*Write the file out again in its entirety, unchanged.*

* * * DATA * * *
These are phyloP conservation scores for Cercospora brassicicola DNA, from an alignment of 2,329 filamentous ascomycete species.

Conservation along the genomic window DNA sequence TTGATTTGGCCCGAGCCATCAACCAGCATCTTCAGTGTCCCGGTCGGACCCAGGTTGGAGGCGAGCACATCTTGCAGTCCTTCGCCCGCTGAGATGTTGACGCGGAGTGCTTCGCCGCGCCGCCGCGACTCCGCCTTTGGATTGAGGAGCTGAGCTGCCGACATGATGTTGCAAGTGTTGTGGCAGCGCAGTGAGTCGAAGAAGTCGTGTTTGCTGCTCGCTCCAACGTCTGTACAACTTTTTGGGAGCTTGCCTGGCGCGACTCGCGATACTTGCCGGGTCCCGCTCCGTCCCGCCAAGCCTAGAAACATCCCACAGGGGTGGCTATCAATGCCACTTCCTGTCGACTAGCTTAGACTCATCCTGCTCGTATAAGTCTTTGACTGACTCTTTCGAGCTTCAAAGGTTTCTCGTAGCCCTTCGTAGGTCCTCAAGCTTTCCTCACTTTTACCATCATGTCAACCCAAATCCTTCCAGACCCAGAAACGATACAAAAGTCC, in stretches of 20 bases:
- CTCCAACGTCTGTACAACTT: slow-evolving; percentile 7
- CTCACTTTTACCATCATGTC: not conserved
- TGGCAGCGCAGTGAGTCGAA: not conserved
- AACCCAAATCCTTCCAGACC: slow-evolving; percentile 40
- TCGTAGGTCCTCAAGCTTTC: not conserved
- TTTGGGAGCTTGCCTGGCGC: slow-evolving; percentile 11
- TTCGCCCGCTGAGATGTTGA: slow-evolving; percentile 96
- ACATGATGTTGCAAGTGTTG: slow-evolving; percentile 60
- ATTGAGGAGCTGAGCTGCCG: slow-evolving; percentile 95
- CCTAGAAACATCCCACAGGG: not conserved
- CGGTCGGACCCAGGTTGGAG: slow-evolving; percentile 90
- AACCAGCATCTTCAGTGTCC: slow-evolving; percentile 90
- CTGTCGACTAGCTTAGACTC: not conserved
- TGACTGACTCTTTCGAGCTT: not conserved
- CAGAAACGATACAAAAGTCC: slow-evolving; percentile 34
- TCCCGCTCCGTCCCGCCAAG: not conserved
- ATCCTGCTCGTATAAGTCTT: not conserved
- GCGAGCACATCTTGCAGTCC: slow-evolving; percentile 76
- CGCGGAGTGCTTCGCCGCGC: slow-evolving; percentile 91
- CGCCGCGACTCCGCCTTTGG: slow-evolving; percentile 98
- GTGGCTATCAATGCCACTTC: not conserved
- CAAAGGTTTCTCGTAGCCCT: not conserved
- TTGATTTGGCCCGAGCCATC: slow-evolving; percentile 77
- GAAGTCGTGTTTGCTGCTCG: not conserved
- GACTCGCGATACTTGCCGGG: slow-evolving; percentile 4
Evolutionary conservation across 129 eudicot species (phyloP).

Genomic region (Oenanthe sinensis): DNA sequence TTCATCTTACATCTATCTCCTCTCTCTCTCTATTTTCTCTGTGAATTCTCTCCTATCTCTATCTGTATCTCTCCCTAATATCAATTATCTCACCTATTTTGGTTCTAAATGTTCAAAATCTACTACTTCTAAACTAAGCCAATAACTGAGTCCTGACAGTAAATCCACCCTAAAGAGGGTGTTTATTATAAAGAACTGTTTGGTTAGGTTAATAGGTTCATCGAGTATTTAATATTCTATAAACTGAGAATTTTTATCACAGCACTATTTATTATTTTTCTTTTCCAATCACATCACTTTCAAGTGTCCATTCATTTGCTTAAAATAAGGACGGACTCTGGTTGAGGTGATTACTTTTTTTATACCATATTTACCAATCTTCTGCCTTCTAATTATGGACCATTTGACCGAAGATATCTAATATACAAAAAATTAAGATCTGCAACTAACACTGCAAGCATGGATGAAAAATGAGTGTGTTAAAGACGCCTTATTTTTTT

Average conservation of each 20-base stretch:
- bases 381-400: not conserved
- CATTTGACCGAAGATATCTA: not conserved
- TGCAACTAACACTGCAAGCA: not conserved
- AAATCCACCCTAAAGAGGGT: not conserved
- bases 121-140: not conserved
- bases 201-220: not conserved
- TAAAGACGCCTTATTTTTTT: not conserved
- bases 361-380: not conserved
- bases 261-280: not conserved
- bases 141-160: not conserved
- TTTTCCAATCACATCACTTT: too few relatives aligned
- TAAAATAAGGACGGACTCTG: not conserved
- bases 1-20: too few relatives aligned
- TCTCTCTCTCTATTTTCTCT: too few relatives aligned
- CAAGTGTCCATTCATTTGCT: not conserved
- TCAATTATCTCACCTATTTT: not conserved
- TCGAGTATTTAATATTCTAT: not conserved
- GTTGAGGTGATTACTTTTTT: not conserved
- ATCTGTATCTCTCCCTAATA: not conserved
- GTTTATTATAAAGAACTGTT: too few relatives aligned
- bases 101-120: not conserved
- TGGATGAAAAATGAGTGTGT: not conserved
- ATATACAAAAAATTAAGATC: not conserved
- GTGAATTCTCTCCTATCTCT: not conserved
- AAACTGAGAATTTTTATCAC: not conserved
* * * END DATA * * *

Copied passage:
These are phyloP conservation scores for Cercospora brassicicola DNA, from an alignment of 2,329 filamentous ascomycete species.

Conservation along the genomic window DNA sequence TTGATTTGGCCCGAGCCATCAACCAGCATCTTCAGTGTCCCGGTCGGACCCAGGTTGGAGGCGAGCACATCTTGCAGTCCTTCGCCCGCTGAGATGTTGACGCGGAGTGCTTCGCCGCGCCGCCGCGACTCCGCCTTTGGATTGAGGAGCTGAGCTGCCGACATGATGTTGCAAGTGTTGTGGCAGCGCAGTGAGTCGAAGAAGTCGTGTTTGCTGCTCGCTCCAACGTCTGTACAACTTTTTGGGAGCTTGCCTGGCGCGACTCGCGATACTTGCCGGGTCCCGCTCCGTCCCGCCAAGCCTAGAAACATCCCACAGGGGTGGCTATCAATGCCACTTCCTGTCGACTAGCTTAGACTCATCCTGCTCGTATAAGTCTTTGACTGACTCTTTCGAGCTTCAAAGGTTTCTCGTAGCCCTTCGTAGGTCCTCAAGCTTTCCTCACTTTTACCATCATGTCAACCCAAATCCTTCCAGACCCAGAAACGATACAAAAGTCC, in stretches of 20 bases:
- CTCCAACGTCTGTACAACTT: slow-evolving; percentile 7
- CTCACTTTTACCATCATGTC: not conserved
- TGGCAGCGCAGTGAGTCGAA: not conserved
- AACCCAAATCCTTCCAGACC: slow-evolving; percentile 40
- TCGTAGGTCCTCAAGCTTTC: not conserved
- TTTGGGAGCTTGCCTGGCGC: slow-evolving; percentile 11
- TTCGCCCGCTGAGATGTTGA: slow-evolving; percentile 96
- ACATGATGTTGCAAGTGTTG: slow-evolving; percentile 60
- ATTGAGGAGCTGAGCTGCCG: slow-evolving; percentile 95
- CCTAGAAACATCCCACAGGG: not conserved
- CGGTCGGACCCAGGTTGGAG: slow-evolving; percentile 90
- AACCAGCATCTTCAGTGTCC: slow-evolving; percentile 90
- CTGTCGACTAGCTTAGACTC: not conserved
- TGACTGACTCTTTCGAGCTT: not conserved
- CAGAAACGATACAAAAGTCC: slow-evolving; percentile 34
- TCCCGCTCCGTCCCGCCAAG: not conserved
- ATCCTGCTCGTATAAGTCTT: not conserved
- GCGAGCACATCTTGCAGTCC: slow-evolving; percentile 76
- CGCGGAGTGCTTCGCCGCGC: slow-evolving; percentile 91
- CGCCGCGACTCCGCCTTTGG: slow-evolving; percentile 98
- GTGGCTATCAATGCCACTTC: not conserved
- CAAAGGTTTCTCGTAGCCCT: not conserved
- TTGATTTGGCCCGAGCCATC: slow-evolving; percentile 77
- GAAGTCGTGTTTGCTGCTCG: not conserved
- GACTCGCGATACTTGCCGGG: slow-evolving; percentile 4
Evolutionary conservation across 129 eudicot species (phyloP).

Genomic region (Oenanthe sinensis): DNA sequence TTCATCTTACATCTATCTCCTCTCTCTCTCTATTTTCTCTGTGAATTCTCTCCTATCTCTATCTGTATCTCTCCCTAATATCAATTATCTCACCTATTTTGGTTCTAAATGTTCAAAATCTACTACTTCTAAACTAAGCCAATAACTGAGTCCTGACAGTAAATCCACCCTAAAGAGGGTGTTTATTATAAAGAACTGTTTGGTTAGGTTAATAGGTTCATCGAGTATTTAATATTCTATAAACTGAGAATTTTTATCACAGCACTATTTATTATTTTTCTTTTCCAATCACATCACTTTCAAGTGTCCATTCATTTGCTTAAAATAAGGACGGACTCTGGTTGAGGTGATTACTTTTTTTATACCATATTTACCAATCTTCTGCCTTCTAATTATGGACCATTTGACCGAAGATATCTAATATACAAAAAATTAAGATCTGCAACTAACACTGCAAGCATGGATGAAAAATGAGTGTGTTAAAGACGCCTTATTTTTTT

Average conservation of each 20-base stretch:
- bases 381-400: not conserved
- CATTTGACCGAAGATATCTA: not conserved
- TGCAACTAACACTGCAAGCA: not conserved
- AAATCCACCCTAAAGAGGGT: not conserved
- bases 121-140: not conserved
- bases 201-220: not conserved
- TAAAGACGCCTTATTTTTTT: not conserved
- bases 361-380: not conserved
- bases 261-280: not conserved
- bases 141-160: not conserved
- TTTTCCAATCACATCACTTT: too few relatives aligned
- TAAAATAAGGACGGACTCTG: not conserved
- bases 1-20: too few relatives aligned
- TCTCTCTCTCTATTTTCTCT: too few relatives aligned
- CAAGTGTCCATTCATTTGCT: not conserved
- TCAATTATCTCACCTATTTT: not conserved
- TCGAGTATTTAATATTCTAT: not conserved
- GTTGAGGTGATTACTTTTTT: not conserved
- ATCTGTATCTCTCCCTAATA: not conserved
- GTTTATTATAAAGAACTGTT: too few relatives aligned
- bases 101-120: not conserved
- TGGATGAAAAATGAGTGTGT: not conserved
- ATATACAAAAAATTAAGATC: not conserved
- GTGAATTCTCTCCTATCTCT: not conserved
- AAACTGAGAATTTTTATCAC: not conserved